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  • 1. A gentle and easy death.
  • 2. The means of bringing about a gentle and easy death. Also transf. and fig.
  • 3. In recent use: The action of inducing a gentle and easy death. Used esp. with reference to a proposal that the law should sanction the putting painlessly to death of those suffering from incurable and extremely painful diseases.

For lessons on the topic of Euthanasia, follow this link.


Euthanasia (from the Greek ευθανασία meaning "good death": ευ-, eu- (well or good) + θάνατος, thanatos (death)) refers to the practice of ending a life in a painless manner. Many different forms of euthanasia can be distinguished, including animal euthanasia and human euthanasia, and within the latter, voluntary and involuntary euthanasia. Voluntary euthanasia and physician-assisted suicide have been the focus of great controversy in recent years. As of 2009, some forms of active euthanasia are legal in Belgium,[1] Luxembourg,[2] The Netherlands,[1] Switzerland,[1] Thailand,[3] and the U.S. states of Oregon[4] and Washington.[5]

Assisted suicide

Assisted suicide is a form of euthanasia where the patient actively takes the last step in their death. The term "assisted suicide" is contrasted with "active euthanasia" when the difference between providing the means and actively administering lethal medicine is considered important[6]. For example, Swiss law on assisted suicide allows assisted suicide, while all forms of active euthanasia (like lethal injection) remain prohibited. Some jurisdictions declare that a person dying as a result of physician assisted suicide does not commit suicide. This ensures that terminally ill people choosing assisted suicide options do not have reduced insurance claims compared to people dying in "natural" way. For example, the Oregon Death with Dignity Act defines that "... participation under the Act is not suicide, so should not affect insurance benefits by that definition."[7]

Other terminology

A coup de grâce is a "death blow" given to end the misery of a dying enemy or friend, or that precipitates the final destruction of an entity such as a ship or business. Voluntary refusal of food and fluids (VRFF) or Patient Refusal of Nutrition and Hydration (PRNH) is bordering on euthanasia. Some authors classify it as a form of passive euthanasia,[8] while others treat it separately because it is treated differently from legal point of view and often perceived as a more ethical option[9]. VRFF is sometimes suggested as a legal alternative to euthanasia in jurisdictions disallowing euthanasia.[citation needed] Animal euthanasia is to kill an animal without pain or distress."[10] Techniques to accomplish this include cervical dislocation (breaking the spine) and exsanguination (fatal blood loss).[10]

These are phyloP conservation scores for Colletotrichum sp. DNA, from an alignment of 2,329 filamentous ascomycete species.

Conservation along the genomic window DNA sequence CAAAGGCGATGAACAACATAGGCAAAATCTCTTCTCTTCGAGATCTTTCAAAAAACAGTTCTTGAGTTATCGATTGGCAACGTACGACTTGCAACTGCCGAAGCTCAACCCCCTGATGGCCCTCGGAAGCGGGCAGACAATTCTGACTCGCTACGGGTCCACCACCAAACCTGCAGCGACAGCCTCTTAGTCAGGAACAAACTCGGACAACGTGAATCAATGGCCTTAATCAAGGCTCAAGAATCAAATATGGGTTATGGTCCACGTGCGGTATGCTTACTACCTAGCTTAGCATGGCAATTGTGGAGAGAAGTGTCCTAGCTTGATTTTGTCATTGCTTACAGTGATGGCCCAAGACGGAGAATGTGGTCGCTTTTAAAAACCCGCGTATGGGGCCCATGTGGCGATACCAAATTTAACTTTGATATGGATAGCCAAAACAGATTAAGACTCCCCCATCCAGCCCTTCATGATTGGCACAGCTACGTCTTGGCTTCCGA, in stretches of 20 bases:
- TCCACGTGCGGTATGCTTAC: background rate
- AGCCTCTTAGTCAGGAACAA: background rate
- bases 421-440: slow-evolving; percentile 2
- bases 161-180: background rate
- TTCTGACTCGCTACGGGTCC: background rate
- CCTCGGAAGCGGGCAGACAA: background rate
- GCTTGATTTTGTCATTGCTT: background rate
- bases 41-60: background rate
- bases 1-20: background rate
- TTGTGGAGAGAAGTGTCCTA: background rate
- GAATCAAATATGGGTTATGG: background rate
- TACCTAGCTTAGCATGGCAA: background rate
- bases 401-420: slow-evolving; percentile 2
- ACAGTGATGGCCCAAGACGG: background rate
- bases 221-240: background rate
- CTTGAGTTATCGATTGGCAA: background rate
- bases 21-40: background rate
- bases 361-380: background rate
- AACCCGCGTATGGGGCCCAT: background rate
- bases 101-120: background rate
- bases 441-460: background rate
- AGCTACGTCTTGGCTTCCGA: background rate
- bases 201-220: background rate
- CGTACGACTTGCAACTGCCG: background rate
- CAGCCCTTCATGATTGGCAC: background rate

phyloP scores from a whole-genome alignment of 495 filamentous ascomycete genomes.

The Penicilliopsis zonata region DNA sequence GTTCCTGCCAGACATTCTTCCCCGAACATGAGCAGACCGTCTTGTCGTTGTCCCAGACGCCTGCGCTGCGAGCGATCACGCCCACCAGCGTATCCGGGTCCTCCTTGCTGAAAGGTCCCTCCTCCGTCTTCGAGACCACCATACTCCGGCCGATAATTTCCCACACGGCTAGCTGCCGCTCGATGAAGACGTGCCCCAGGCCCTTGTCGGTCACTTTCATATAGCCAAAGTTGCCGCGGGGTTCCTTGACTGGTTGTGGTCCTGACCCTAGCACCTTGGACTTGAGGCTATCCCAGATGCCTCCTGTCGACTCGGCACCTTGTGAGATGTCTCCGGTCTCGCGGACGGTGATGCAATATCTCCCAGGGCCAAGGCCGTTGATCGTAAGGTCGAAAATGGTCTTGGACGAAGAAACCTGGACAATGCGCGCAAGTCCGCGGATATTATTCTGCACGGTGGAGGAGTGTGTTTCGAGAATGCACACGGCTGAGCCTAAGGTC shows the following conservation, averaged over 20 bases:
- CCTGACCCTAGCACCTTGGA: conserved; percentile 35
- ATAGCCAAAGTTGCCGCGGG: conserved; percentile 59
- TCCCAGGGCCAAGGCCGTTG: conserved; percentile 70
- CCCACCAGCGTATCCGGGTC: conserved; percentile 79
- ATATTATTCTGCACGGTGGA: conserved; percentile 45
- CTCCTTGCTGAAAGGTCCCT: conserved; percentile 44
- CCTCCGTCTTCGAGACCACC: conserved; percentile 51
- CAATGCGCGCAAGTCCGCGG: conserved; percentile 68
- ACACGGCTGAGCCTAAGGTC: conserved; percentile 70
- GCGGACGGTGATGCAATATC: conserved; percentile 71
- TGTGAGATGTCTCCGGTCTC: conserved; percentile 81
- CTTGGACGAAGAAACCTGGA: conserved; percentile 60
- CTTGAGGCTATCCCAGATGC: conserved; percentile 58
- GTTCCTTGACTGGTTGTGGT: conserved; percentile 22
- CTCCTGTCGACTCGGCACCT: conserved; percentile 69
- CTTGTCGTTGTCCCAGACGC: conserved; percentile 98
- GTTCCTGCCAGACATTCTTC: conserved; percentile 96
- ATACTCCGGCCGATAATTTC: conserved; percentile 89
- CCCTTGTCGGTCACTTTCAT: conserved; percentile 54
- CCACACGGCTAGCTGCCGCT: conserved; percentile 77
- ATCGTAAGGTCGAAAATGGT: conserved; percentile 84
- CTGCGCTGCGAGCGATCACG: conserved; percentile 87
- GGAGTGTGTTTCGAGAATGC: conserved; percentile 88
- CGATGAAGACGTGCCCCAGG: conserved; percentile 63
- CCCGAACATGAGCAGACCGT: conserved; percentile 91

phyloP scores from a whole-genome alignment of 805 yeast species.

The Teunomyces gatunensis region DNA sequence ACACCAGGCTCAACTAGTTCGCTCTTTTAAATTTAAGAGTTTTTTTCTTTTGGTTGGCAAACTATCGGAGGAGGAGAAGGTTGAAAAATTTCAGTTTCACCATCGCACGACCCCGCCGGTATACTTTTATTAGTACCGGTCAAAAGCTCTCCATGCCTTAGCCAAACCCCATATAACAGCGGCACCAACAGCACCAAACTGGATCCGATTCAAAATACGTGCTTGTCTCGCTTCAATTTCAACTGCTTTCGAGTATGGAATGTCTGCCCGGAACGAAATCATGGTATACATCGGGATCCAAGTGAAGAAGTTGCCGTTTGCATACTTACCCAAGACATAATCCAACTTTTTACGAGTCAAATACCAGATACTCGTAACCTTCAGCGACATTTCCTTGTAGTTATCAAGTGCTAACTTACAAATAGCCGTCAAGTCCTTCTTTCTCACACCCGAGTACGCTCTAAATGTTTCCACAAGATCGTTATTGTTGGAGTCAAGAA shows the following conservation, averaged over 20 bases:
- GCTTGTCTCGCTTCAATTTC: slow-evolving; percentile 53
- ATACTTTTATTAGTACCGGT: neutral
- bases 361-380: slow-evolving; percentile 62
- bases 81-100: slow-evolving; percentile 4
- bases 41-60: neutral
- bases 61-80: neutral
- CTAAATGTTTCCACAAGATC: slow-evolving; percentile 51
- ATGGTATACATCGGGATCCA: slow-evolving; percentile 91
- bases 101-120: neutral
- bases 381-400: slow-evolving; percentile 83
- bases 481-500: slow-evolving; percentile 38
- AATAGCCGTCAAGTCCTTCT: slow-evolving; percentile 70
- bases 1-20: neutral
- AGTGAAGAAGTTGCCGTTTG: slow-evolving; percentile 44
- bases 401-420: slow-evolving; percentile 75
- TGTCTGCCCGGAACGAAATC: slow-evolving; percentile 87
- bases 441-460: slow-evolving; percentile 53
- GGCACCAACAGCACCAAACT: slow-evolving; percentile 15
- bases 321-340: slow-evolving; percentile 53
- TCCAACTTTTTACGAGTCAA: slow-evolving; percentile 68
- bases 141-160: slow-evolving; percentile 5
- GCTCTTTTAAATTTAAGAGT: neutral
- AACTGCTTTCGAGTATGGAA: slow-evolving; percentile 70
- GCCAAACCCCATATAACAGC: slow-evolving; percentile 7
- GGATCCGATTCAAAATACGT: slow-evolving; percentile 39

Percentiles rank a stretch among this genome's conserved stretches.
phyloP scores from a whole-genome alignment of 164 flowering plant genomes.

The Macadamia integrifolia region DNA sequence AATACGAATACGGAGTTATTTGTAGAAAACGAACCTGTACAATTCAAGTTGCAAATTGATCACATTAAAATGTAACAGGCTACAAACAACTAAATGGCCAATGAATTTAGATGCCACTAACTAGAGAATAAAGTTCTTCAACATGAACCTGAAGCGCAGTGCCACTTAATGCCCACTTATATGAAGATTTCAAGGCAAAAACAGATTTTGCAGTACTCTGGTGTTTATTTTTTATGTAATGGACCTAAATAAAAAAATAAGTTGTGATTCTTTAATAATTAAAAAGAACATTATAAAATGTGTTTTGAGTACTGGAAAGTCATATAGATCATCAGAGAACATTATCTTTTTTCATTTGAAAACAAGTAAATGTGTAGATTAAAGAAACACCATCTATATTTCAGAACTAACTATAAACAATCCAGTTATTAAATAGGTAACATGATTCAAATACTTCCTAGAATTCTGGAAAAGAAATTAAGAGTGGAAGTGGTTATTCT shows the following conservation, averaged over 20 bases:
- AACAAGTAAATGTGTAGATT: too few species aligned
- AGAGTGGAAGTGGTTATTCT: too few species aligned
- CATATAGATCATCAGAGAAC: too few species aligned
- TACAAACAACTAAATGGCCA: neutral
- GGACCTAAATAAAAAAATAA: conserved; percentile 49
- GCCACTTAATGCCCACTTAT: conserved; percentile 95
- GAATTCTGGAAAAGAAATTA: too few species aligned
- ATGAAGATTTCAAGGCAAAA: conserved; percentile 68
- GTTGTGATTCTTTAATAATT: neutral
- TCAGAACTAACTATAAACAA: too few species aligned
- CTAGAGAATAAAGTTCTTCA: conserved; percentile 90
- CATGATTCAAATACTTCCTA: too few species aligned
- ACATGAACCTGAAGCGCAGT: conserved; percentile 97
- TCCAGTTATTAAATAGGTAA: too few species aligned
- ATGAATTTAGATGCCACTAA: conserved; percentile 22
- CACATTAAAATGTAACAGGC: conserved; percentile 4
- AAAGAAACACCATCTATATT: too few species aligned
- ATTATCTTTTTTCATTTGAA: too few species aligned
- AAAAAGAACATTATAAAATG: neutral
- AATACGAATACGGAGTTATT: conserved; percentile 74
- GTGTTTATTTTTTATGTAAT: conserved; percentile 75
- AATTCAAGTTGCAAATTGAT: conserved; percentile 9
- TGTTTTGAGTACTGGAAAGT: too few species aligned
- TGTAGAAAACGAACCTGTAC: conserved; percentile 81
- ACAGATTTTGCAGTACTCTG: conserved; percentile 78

Hippocrates mentions euthanasia in the Hippocratic Oath, which was written between 400 and 300 B.C. The original Oath states: “To please no one will I prescribe a deadly drug nor give advice which may cause his death.”[11] Despite this, the ancient Greeks and Romans generally did not believe that life needed to be preserved at any cost and were, in consequence, tolerant of suicide in cases where no relief could be offered to the dying or, in the case of the Stoics and Epicureans, where a person no longer cared for his life.[12][13]

English Common Law from the 1300s until the middle of the last century made suicide a criminal act in England and Wales. Assisting others to kill themselves remains illegal in that jurisdiction. However, in the 1500s, Thomas More, in describing a utopian community, envisaged such a community as one that would facilitate the death of those whose lives had become burdensome as a result of "torturing and lingering pain".[12][14]

Modern history

Since the 19th Century, euthanasia has sparked intermittent debates and activism in North America and Europe. According to medical historian Ezekiel Emanuel, it was the availability of anesthesia that ushered in the modern era of euthanasia. In 1828, the first known anti-euthanasia law in the United States was passed in the state of New York, with many other localities and states following suit over a period of several years.[15] After the Civil War, voluntary euthanasia was promoted by advocates, including some doctors.[16] Support peaked around the turn of the century in the US and then grew again in the 1930s.

In an article in the Bulletin of the History of Medicine, Brown University historian Jacob M. Appel documented extensive political debate over legislation to legalize physician-assisted suicide in both Iowa and Ohio in 1906.[17] Appel indicates social activist Anna S. Hall was the driving force behind this movement.[17] Leading public figures, including Clarence Darrow and Jack London, advocated for the legalization of euthanasia.[18]

Euthanasia societies[which?] were formed in England in 1935 and in the USA in 1938 to promote euthanasia. Although euthanasia legislation did not pass in the USA or England, in 1937, doctor-assisted euthanasia was declared legal in Switzerland as long as the doctor ending the life had nothing to gain.[11][19] During this same era, US courts tackled cases involving critically ill people who requested physician assistance in dying as well as “mercy killings”, such as by parents of their severely disabled children.


The new function of pleasure lures--this introduces a new factor into racial survival; ancient man exposed undesired children to die; moderns refuse to bear them.[1]



  • Battin, Margaret P., Rhodes, Rosamond, and Silvers, Anita, eds. Physician assisted suicide: expanding the debate. NY: Routledge, 1998.